bigger ambitions. But he’s careful to take small steps toward his goal of professional brewing.
“I would love to brew for a living, but I figure I need about five more years to refine my craft,” he says, adding that he wants to get more beers under his belt before he opens up shop. He worries, though, that he has “jumped on the craft beer bandwagon” too late, thinking that perhaps in five years, the fad will have faded.
But after speaking with Hernandez and others in the business, there is no sign of things slowing down anytime soon.
Akron in the late 1800s had a reputation for brewing, thanks to Burkhardt Brewing Co., Renner Brewing Co. and others. Now this resilient town, which continues to reinvent itself (from rubber to polymers and corrosion engineering) is witnessing a resurgence in beer making. Top-notch breweries such as Thirsty Dog and Hoppin’ Frog garner national, even international attention.
And with more than 100 breweries operating in Ohio, this trend seems to be continuing to grow.
As I speak with local brewers, and with Kinkoph, watching him proudly show me his collection of beers, I cannot help but think that there is something distinctly Akron about home brewing. It’s just another example of doing things “the hard way on purpose,” to borrow the title phrase from David Giffels’ newest book.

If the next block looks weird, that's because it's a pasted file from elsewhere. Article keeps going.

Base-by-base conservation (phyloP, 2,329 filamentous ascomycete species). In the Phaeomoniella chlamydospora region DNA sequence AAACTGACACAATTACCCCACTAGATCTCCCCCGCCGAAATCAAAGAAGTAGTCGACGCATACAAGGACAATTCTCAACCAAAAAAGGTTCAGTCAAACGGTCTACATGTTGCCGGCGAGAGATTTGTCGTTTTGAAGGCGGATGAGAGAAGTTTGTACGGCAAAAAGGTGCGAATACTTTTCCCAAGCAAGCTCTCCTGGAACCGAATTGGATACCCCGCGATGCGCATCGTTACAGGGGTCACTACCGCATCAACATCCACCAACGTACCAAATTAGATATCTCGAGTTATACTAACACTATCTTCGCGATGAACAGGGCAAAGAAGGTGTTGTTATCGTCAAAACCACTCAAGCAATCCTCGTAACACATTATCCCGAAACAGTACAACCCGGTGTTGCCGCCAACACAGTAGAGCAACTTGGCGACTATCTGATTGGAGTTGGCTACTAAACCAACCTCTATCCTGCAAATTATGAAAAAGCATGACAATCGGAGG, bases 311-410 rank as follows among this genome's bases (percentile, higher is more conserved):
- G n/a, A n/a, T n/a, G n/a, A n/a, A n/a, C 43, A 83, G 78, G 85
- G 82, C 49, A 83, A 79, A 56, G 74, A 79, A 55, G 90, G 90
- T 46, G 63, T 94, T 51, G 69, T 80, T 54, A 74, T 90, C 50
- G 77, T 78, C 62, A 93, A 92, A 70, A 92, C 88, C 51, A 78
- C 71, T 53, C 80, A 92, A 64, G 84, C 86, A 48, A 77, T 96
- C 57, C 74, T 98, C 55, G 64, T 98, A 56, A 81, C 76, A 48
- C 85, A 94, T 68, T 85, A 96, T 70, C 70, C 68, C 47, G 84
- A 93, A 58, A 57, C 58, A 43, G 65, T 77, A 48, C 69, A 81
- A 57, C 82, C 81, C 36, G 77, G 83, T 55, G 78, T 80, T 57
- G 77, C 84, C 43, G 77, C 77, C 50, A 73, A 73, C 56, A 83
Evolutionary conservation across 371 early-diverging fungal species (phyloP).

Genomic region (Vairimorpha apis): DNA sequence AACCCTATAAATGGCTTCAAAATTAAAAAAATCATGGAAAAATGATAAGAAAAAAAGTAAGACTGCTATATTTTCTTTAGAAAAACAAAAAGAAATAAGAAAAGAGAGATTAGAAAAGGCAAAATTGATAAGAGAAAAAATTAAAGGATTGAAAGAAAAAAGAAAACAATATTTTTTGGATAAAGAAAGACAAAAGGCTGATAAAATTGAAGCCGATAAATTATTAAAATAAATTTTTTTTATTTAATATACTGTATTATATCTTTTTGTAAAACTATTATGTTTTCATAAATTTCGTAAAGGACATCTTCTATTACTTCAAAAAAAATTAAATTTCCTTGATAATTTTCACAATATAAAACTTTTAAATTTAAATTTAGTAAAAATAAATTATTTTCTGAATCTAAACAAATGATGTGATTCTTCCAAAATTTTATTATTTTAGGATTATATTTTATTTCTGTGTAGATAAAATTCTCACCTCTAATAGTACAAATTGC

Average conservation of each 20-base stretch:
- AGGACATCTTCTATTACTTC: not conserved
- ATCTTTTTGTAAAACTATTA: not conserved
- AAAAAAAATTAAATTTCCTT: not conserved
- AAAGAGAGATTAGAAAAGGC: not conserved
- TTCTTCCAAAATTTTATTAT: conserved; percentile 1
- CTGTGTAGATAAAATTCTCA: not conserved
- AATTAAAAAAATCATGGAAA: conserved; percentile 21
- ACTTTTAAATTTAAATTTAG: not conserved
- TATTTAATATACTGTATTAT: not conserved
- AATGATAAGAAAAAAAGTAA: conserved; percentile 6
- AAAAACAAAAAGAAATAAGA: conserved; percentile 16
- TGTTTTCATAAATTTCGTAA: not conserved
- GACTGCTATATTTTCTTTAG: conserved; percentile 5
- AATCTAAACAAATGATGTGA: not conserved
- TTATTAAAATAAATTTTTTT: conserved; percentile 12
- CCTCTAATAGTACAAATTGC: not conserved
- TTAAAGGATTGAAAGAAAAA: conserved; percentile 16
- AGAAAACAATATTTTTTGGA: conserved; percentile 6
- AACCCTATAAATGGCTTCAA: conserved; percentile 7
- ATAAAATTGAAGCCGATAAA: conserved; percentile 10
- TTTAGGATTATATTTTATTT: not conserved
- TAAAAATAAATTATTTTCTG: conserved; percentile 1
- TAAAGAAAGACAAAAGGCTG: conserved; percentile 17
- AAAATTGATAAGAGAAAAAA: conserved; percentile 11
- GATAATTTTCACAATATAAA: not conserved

There’s a sincerity in it, a pride and purity – like the water in Akron, which all local brewers know is some of the cleanest, best water around for making beer.
“I have always enjoyed the feeling of creating something – something that is yours, and the pride you obtained from knowing that you made it,” Kinkoph shares. “But not just something – something of quality, something that took time and energy and expertise not everybody has.”
There’s something distinctly Akron, in turn, about Dean Kinkoph. Industrious, proud, passionate, turning the cogs in his own way, in the bowels of a basement – dreaming big in small places, and dirtying his hands in the things he loves.
He’s building things, as Akron always has done – whether rubber or plastic or beer.
Not enough room on the bandwagon? I think he’ll fit just fine.